Editor’s Note: This case is reprinted with permission from Bond Case Briefs. Special thanks to the new editor who is maintaining the legacy of founders Charles and Rita Carlson.
Property owner brought action against city, alleging claims for negligence and nuisance, violations of city code, and denial of due process and equal protection after city demolished porches and stairways that a city building inspector determined were in immediate danger of falling so as to endanger life.
The Superior Court denied property owner’s motion to disqualify city’s office of corporation counsel, and following a bench trial rendered judgment for city. Property owner appealed.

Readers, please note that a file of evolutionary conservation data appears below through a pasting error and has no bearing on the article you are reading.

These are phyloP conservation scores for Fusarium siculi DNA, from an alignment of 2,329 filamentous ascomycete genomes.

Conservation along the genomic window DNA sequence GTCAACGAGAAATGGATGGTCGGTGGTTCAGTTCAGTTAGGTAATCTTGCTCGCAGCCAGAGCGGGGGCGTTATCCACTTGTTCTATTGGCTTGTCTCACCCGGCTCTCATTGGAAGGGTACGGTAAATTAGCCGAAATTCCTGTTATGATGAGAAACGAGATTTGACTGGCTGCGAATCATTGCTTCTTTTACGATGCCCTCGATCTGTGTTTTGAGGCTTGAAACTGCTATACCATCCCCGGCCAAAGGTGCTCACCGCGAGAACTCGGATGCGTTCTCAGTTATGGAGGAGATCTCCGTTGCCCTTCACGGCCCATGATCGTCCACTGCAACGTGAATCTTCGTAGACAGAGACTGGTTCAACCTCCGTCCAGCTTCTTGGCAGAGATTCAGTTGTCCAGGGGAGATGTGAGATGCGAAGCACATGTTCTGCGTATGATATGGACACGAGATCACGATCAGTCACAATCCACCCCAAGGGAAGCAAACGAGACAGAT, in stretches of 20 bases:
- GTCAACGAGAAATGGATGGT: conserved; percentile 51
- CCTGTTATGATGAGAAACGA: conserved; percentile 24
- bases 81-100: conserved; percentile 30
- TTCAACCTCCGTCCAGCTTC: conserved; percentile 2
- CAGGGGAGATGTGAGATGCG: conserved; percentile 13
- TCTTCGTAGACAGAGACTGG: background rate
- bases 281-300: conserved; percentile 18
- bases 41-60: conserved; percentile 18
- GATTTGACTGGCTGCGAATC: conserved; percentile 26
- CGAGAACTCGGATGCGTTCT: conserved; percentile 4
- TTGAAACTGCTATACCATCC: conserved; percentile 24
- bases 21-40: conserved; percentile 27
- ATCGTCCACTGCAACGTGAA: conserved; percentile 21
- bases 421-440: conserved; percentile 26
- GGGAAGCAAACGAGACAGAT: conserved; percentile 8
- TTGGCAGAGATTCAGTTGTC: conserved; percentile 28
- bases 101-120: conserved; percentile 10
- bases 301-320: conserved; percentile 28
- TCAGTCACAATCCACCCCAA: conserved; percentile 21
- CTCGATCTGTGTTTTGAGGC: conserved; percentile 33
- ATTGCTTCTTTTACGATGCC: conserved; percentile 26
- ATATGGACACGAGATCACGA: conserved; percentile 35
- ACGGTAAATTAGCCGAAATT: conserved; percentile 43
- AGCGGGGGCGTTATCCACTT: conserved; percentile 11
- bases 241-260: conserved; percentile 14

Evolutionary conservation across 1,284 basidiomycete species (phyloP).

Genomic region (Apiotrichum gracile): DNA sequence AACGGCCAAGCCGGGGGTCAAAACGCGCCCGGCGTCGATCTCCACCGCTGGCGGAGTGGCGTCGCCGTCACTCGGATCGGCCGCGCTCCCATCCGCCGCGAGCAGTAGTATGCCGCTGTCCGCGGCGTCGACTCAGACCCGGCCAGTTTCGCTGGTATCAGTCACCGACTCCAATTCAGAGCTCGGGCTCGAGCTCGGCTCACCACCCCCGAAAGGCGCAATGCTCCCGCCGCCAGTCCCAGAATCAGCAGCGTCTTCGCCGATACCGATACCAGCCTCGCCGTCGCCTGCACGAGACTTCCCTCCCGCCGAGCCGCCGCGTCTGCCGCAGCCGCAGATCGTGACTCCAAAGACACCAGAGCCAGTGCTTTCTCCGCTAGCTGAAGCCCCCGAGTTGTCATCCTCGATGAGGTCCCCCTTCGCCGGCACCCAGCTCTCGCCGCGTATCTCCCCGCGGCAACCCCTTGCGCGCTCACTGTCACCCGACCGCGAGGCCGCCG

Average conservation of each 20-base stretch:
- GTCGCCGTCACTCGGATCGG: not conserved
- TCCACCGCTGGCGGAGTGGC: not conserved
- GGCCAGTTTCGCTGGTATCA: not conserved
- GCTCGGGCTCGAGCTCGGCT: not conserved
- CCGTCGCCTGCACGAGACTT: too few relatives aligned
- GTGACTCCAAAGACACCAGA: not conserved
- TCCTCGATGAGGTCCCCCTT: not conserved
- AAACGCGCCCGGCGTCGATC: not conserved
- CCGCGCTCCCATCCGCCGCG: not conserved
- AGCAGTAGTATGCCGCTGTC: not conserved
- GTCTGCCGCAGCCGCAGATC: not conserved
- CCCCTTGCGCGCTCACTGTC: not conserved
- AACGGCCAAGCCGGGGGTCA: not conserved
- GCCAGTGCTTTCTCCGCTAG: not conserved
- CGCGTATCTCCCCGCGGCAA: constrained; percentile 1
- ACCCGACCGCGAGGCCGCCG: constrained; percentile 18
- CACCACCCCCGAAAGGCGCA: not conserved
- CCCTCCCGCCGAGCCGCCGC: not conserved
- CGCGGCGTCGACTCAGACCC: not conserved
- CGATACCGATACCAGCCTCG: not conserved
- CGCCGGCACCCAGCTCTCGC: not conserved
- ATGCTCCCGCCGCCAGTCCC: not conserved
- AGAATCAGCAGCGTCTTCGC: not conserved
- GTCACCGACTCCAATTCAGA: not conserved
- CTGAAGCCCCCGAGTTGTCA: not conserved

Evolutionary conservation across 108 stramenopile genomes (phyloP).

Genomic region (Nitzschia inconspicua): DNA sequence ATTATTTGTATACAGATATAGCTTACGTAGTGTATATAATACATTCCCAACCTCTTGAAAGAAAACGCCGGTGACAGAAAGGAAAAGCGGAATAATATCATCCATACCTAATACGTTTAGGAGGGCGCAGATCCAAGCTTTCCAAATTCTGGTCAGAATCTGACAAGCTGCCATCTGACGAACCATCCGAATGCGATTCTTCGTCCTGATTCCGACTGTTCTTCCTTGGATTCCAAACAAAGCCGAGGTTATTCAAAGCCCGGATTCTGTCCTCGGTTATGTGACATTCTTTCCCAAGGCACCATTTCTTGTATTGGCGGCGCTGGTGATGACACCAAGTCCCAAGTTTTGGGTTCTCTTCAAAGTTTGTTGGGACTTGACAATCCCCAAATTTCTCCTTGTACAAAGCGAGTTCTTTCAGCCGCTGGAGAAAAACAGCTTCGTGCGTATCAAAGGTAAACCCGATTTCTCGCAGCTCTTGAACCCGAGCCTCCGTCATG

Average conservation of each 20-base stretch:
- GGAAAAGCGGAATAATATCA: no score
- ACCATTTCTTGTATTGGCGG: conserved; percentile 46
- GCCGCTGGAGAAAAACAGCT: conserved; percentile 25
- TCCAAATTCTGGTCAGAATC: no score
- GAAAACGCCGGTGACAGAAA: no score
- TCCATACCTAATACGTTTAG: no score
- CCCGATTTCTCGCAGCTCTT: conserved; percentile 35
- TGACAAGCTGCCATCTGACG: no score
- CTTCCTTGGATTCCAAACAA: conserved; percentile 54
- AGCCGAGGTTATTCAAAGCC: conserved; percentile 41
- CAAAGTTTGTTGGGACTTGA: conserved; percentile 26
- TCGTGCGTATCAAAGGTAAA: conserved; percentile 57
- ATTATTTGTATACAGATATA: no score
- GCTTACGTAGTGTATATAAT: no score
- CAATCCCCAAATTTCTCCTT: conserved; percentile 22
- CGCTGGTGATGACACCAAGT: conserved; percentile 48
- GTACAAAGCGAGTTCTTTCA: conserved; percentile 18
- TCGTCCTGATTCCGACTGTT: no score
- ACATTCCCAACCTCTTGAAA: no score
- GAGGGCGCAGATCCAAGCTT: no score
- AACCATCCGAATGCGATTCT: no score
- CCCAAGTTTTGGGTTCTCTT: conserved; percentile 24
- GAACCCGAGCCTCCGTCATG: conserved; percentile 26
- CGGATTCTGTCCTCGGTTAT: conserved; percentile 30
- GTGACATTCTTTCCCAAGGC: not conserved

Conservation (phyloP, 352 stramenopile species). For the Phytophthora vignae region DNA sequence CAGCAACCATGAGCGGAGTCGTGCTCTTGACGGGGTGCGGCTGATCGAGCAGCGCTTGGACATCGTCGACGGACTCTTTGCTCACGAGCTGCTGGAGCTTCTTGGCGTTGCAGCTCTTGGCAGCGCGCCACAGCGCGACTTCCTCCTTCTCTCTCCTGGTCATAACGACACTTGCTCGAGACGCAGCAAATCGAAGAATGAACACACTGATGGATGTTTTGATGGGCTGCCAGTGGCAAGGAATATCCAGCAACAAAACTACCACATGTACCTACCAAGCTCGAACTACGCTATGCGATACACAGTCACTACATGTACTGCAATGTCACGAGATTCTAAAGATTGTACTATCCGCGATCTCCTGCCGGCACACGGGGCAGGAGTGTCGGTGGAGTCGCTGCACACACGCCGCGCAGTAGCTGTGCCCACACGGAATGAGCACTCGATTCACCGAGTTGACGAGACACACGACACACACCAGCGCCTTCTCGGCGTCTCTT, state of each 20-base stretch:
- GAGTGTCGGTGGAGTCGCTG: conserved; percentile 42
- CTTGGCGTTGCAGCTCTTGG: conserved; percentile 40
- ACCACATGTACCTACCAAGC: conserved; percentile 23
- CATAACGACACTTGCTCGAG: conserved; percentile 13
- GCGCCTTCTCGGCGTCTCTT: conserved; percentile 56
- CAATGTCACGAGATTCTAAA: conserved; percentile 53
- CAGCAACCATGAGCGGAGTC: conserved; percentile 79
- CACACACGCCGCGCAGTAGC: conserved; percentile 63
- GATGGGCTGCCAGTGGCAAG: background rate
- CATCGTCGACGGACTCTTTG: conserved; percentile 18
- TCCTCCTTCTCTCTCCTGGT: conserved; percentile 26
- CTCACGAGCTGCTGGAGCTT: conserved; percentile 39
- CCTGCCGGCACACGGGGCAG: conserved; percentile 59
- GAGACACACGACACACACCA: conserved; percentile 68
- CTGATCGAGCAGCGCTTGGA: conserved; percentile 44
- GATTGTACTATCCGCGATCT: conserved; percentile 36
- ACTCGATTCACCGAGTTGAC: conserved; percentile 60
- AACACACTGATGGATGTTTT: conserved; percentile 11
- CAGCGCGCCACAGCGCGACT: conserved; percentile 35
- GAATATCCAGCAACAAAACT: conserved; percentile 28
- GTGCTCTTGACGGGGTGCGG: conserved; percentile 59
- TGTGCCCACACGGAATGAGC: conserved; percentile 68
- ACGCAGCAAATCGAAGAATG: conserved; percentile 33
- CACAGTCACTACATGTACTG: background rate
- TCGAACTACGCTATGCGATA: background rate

The Appellate Court held that:
Emergency provision of city code did not violate property owner’s due process rights on the basis it did not contain an appeal provision;
Superior Court did not abuse its discretion by denying property owner’s motion to disqualify the city’s office of corporation counsel;
Property owner, through counsel, waived his right to a jury trial;
Property owner did not have a due process right to prior notice and a pre-deprivation hearing before city demolished outside stairways and porches;
Superior Court did not err by failing to give preclusive effect to mayor’s opinion that city violated property owner’s right to due process;
Superior Court did not abuse its discretion by allowing building inspectors to testify as to their observations of property owner’s premises; and
Evidence was insufficient to support property owner’s claim for pecuniary damages.
Brown v. City of Hartford, 160 Conn.App. 677, 2015 WL 6142877 (CT App. 10/27/2015)